public function initialize(array $config)
{
    ...
    $this->belongsTo('Users', [
        'foreignKey' => 'not_user_id',
    ]);
}

And for the users model (src/Model/Table/UsersTable.php, we set up the "hasMany" relationship.

public function initialize(array $config)
{
    ...
    $this->hasMany('PhoneNumbers', [
        'foreignKey' => 'not_user_id', // unnecessary if user_id
    ]);
}

4. Create Validation Rules

While editing the /src/Model/Table/PhoneNumbersTable.php file, it is smart to add a validation rule to verify that the id added to the user_id field has to be entered and that it actually exists in the table. While we'll be using a select form field, it may not be an issue, but why trust user input when you shouldn't?

public function validationDefault(Validator $validator)
{
    ...
    $validator
        ->requirePresence('user_id')
        ->notEmpty('user_id');
    return $validator
}
...
public function buildRules(RulesChecker $rules)
{
    ...
    $rules->add($rules->existsIn(['user_id'], 'Users'));
    return $rules;
}

5. Set the Controller Relationship

Now when getting our data for display, we need to ensure our SQL query "contains" the associated data of the phone numbers table.

In /src/Controller/UsersController.php update the view function:

public function view($id = null)
{
    $user = $this->Users->get($id, [
        'contain' => ['PhoneNumbers']
    ]);
    ...
}

Now when the user record is loaded, it will also load any associated phone numbers. Do the same for the phone numbers controller if you want to display the user data (e.g. full_name) in the phone number view, though, since you'll be viewing the phone numbers in the user's display, you may not need or want to.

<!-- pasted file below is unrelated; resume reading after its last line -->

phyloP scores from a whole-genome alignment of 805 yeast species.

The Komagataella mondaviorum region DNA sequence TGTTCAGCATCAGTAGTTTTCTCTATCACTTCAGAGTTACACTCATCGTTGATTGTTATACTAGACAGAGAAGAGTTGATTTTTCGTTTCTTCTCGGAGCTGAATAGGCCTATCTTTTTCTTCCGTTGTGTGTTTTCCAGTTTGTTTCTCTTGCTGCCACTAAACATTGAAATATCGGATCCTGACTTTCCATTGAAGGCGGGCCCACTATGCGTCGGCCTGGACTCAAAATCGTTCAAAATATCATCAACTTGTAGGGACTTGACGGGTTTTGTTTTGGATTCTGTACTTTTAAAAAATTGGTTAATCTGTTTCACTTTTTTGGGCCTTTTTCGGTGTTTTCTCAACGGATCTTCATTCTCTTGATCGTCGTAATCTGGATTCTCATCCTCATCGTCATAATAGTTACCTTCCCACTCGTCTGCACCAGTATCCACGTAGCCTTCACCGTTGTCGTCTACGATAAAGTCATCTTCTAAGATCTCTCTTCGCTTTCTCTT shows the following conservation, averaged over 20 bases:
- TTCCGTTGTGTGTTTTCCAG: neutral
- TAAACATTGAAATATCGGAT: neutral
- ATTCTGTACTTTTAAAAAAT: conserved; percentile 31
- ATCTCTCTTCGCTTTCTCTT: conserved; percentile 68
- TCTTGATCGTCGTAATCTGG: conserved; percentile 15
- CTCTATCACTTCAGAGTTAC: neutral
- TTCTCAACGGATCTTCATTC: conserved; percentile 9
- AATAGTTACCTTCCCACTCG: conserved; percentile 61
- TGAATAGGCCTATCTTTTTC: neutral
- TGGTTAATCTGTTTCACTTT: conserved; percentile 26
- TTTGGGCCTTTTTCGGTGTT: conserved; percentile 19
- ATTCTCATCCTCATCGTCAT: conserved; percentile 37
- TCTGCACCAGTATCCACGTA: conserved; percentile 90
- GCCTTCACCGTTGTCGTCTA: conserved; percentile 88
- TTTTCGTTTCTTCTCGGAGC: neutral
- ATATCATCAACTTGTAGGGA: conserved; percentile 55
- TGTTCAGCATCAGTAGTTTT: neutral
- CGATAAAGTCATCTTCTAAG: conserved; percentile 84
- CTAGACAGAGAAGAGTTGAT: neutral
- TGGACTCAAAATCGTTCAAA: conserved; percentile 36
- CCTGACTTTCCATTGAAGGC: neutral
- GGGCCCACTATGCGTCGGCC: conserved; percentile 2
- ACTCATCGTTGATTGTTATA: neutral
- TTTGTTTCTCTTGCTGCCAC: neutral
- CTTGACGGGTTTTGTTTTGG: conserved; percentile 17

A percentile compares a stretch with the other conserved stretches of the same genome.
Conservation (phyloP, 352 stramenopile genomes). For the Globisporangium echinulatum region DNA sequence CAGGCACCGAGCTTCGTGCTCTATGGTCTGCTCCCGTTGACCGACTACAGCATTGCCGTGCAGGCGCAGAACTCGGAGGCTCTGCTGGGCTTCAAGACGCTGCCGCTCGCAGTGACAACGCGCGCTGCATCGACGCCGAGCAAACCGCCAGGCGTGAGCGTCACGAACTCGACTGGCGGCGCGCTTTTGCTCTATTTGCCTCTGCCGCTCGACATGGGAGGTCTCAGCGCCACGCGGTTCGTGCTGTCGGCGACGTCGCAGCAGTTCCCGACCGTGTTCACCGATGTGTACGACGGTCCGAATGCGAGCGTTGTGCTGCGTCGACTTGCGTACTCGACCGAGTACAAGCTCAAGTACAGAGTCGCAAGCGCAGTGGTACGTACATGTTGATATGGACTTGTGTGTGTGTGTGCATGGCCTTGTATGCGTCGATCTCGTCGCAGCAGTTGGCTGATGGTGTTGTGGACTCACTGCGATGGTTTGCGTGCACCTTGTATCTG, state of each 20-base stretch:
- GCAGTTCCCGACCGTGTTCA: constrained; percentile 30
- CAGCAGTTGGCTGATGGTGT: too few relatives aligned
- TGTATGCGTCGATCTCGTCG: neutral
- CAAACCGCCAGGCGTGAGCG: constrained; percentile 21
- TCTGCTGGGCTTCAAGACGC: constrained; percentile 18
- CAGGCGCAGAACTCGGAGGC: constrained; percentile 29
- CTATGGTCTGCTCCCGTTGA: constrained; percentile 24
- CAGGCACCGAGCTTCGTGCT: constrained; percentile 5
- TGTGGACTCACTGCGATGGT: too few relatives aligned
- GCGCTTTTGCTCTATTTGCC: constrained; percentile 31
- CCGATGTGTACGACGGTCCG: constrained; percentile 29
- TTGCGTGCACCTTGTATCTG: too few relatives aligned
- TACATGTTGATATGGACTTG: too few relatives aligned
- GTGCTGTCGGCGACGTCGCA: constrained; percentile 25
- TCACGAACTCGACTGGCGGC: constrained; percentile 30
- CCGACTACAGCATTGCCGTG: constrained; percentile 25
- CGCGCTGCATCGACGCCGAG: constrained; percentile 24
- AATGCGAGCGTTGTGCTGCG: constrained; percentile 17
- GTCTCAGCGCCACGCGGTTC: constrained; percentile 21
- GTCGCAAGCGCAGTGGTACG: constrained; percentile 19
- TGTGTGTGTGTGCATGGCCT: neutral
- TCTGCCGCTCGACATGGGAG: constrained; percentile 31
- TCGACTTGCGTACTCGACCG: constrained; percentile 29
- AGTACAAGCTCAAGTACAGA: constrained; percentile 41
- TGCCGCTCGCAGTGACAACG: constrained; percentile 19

6. Display the information in the View

Now that you are loading the phone numbers in the user controller, you can display the loaded information in the view.

Update your view (/src/Template/Users/view.ctp) to contain the phone numbers.

...
<div class="related">
    <h4><?php echo __('Phone Numbers'); ?>
    <?php if (!empty($user->phone_numbers)): ?>
    <table>
        <tr>
            <th><?php echo __('Type'); ?></th>
            <th><?php echo __('Number'); ?></th>
            <th class="actions"><?php echo __('Actions'); ?></th>
        </tr> 
        <?php foreach ($user->phone_numbers as $number): ?>
        <tr>
            <td><?php echo $number->type; ?>
            <td><?php echo $number->number; ?>
            <td class="actions">
                <?php echo $this->Html->link(__('Edit'), ['controller' => 'PhoneNumbers', $number->id]); ?>
            </td>
        </tr>
        <?php endforeach; ?>
    </table>
    <?php endif; ?>
</div>

Now the maybe the most complicated part is the add and edit views and controller functions, so I'll cover those next, separately.

Next: Adding Associated Records

Comments

Submitted by Kevin on Fri, 11/03/2017 - 05:27

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Hi,

Thank you for this example. I noticed a typo into the name of the function: I think this is "initialize" instead of "initilize".

Submitted by Gautier on Sun, 10/28/2018 - 15:43

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Je vous remercie pour les tutos bien détaillés sur cakephp . Un tutoriel sur l'ORM de cakephp sera bénéfique pour les débutants comme moi.